Speaking Is Golden

It is my understanding (and numerous observations) that people like to talk.  That a lot of people talk a lot. Some of these people are good at talking.  Some of them…enjoy talking, even if they don’t have the most accurate of words to express themselves.

Of course, speaking is only half of it.  The other half is being able to approach strangers on the street, at a party of unknowns, in the mall or at a festival.  People don’t make them nervous.  They don’t think of the worst (albeit oftentimes unrealistic) possible scenarios if their communicative tactics are off the game.

Despite my struggles now, I didn’t have much trouble socializing as a child.  In fact, my mother has told me that I was rather confrontational.  When my older sister and I were under 10 years old, I would get in the faces of any naysayers who dared to put her off.

I had friends in elementary school, and we interacted enough where everyone had a chance to talk on equal ground.  No one dominated. We said what we needed to say and moved on.

  • Kid:  B!
  • Me:  Yeah?
  • Kid:  You’re It!
  • Me:  No, I’m not!
  • Kid:  Yeah, you are. I tagged you!
  • Me:  No, you didn’t!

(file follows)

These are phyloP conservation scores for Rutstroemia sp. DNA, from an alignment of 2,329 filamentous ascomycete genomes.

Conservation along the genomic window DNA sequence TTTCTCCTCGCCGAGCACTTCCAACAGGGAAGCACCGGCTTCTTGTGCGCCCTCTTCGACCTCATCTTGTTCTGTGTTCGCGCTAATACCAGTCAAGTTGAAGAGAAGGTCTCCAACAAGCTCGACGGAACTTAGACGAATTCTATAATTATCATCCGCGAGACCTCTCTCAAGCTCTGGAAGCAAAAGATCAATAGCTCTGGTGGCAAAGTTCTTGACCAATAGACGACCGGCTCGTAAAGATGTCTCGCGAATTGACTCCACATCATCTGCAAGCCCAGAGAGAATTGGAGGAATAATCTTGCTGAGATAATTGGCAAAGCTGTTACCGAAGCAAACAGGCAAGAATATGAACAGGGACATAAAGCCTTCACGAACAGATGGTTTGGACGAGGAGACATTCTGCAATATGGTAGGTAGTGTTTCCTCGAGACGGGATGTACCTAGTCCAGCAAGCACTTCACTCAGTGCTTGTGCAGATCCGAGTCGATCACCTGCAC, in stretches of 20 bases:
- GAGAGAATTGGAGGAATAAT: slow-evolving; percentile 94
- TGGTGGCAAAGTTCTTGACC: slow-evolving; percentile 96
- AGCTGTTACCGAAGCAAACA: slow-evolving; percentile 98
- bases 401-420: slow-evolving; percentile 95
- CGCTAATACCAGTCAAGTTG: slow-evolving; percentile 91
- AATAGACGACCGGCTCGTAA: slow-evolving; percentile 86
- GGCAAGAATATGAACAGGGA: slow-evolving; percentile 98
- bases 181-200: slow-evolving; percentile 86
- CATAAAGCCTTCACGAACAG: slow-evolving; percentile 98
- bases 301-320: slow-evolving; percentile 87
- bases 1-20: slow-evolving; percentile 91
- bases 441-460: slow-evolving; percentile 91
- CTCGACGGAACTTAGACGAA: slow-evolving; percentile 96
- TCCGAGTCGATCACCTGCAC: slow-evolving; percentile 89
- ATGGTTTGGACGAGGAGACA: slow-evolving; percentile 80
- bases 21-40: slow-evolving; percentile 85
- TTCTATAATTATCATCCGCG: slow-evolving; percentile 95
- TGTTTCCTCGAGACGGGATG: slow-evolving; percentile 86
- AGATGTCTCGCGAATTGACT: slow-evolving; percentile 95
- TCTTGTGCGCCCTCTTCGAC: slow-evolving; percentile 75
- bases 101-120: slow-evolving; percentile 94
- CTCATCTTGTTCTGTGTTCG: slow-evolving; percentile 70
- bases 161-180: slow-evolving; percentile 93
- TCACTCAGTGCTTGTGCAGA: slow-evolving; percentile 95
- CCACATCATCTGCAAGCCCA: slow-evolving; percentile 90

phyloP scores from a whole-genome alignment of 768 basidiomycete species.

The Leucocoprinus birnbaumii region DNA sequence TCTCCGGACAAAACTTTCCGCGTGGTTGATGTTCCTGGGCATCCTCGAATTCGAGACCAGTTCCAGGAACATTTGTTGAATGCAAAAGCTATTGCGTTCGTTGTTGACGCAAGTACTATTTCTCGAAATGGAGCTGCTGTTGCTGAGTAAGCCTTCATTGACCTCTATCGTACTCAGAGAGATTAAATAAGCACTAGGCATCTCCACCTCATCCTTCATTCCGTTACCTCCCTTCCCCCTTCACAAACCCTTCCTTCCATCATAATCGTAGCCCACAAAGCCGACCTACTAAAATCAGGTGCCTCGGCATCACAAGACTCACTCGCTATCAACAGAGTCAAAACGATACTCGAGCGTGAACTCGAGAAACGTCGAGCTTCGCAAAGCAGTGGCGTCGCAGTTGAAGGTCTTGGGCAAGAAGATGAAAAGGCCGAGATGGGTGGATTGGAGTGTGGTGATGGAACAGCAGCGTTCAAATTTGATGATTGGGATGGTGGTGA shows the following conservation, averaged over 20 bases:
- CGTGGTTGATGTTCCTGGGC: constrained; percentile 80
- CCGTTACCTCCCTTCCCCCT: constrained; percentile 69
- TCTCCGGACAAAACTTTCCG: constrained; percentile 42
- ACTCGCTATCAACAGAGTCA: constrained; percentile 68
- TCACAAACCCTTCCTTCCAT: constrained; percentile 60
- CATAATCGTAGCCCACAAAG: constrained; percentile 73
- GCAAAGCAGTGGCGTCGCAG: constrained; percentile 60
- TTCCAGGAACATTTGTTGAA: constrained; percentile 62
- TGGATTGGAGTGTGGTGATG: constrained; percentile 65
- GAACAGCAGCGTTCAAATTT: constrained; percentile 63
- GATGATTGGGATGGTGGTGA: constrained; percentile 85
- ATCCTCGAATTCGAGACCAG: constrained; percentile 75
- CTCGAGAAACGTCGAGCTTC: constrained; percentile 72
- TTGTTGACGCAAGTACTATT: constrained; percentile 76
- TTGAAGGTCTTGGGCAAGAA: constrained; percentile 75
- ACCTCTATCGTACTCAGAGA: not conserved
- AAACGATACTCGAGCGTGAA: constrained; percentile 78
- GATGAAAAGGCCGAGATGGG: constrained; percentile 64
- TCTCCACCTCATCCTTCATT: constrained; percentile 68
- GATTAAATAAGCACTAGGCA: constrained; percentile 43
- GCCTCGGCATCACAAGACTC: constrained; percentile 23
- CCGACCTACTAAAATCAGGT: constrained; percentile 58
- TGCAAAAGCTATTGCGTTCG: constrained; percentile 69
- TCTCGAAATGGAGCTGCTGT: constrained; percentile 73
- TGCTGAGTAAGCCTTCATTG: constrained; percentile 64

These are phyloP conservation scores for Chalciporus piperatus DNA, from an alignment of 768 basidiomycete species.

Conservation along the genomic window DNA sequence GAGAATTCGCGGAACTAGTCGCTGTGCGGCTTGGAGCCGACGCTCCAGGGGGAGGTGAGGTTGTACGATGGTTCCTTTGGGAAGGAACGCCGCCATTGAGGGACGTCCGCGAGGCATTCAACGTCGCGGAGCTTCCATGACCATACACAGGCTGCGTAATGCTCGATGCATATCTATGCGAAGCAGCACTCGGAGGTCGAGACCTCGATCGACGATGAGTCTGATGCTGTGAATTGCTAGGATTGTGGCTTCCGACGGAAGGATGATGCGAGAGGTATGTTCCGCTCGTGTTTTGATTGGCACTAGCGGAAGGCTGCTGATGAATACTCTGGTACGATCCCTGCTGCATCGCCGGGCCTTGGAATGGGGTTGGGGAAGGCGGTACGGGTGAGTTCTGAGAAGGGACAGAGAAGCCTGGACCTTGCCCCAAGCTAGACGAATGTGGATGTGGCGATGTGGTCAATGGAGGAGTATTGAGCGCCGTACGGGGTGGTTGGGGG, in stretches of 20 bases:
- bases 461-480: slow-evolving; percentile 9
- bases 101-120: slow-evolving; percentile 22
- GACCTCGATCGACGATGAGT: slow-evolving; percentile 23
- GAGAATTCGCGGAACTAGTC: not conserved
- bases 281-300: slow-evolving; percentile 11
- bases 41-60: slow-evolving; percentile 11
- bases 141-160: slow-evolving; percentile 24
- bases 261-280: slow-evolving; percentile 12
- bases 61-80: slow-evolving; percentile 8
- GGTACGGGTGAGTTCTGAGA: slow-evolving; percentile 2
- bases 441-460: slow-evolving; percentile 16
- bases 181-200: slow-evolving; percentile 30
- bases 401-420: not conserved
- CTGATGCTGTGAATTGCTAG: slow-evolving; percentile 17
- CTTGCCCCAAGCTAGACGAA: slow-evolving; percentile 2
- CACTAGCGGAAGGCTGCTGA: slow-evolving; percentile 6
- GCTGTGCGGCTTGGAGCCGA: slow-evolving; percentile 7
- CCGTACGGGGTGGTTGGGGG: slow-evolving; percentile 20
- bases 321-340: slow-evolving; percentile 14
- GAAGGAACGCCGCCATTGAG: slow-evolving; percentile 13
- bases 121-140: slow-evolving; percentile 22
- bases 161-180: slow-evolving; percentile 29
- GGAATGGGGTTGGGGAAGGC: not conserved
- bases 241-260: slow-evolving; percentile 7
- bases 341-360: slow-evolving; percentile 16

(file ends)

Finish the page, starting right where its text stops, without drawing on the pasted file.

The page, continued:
• Kid *chases me; tags me* Now you’re definitely It.
  • Me: Fine.  *resumes game*

Nice, isn’t it?  It’s simple, straightforward, easy to follow, and easy to understand.  Kids don’t mince words, not to themselves or with adults.  If they have something to say, they say it without leading up to it.

As adults, many of us lose that ability.  Society dictates that it’s wrong to just approach someone and tell them what you want without using some generic lead-in to create a sense of politeness, concern, and niceties.

Aka…small talk.

  • Adult:  Good morning, B!
  • Me:  Good morning!  How are you?
  • Adult:  Good!  How are you?
  • Me *deep inside my mind*:  Honestly?  I’ve felt like crap for the last three days, and it’s too cold on this floor. I could seriously pass out right now.  If I do, leave me on the floor.  I don’t care who sees me.
  • Me *in reality*:  I’m good, thank you.
  • Adult:  Did you have a good drive in to work?